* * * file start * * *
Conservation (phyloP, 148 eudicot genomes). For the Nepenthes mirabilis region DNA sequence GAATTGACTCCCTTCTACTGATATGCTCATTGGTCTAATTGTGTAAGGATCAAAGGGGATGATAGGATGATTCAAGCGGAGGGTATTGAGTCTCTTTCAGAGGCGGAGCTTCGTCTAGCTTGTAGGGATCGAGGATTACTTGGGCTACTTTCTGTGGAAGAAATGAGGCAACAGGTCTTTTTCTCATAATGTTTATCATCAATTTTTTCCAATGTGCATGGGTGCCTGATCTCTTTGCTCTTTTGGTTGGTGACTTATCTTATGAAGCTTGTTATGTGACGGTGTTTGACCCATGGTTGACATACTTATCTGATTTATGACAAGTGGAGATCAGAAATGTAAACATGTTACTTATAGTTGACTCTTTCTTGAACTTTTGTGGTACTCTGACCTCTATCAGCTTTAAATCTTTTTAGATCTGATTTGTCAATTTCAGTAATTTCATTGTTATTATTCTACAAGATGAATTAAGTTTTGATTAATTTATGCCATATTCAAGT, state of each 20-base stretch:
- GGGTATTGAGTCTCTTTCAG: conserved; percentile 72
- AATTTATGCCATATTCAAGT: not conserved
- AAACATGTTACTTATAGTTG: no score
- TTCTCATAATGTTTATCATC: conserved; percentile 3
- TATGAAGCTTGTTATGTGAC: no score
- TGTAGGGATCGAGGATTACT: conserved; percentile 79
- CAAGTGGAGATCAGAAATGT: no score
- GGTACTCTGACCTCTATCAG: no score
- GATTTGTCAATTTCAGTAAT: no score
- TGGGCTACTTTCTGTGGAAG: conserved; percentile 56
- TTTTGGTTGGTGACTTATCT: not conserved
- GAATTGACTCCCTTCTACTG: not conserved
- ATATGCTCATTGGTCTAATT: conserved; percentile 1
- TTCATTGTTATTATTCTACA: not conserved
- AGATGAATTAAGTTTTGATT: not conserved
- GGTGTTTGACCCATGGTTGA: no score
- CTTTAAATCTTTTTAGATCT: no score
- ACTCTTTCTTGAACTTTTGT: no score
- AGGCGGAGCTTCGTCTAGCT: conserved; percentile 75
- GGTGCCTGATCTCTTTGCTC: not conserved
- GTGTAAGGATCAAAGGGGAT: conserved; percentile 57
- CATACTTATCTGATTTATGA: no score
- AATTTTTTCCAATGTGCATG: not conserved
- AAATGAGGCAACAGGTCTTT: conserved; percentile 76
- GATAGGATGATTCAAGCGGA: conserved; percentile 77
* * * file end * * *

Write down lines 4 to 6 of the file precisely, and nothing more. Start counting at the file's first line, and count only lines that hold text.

- AAACATGTTACTTATAGTTG: no score
- TTCTCATAATGTTTATCATC: conserved; percentile 3
- TATGAAGCTTGTTATGTGAC: no score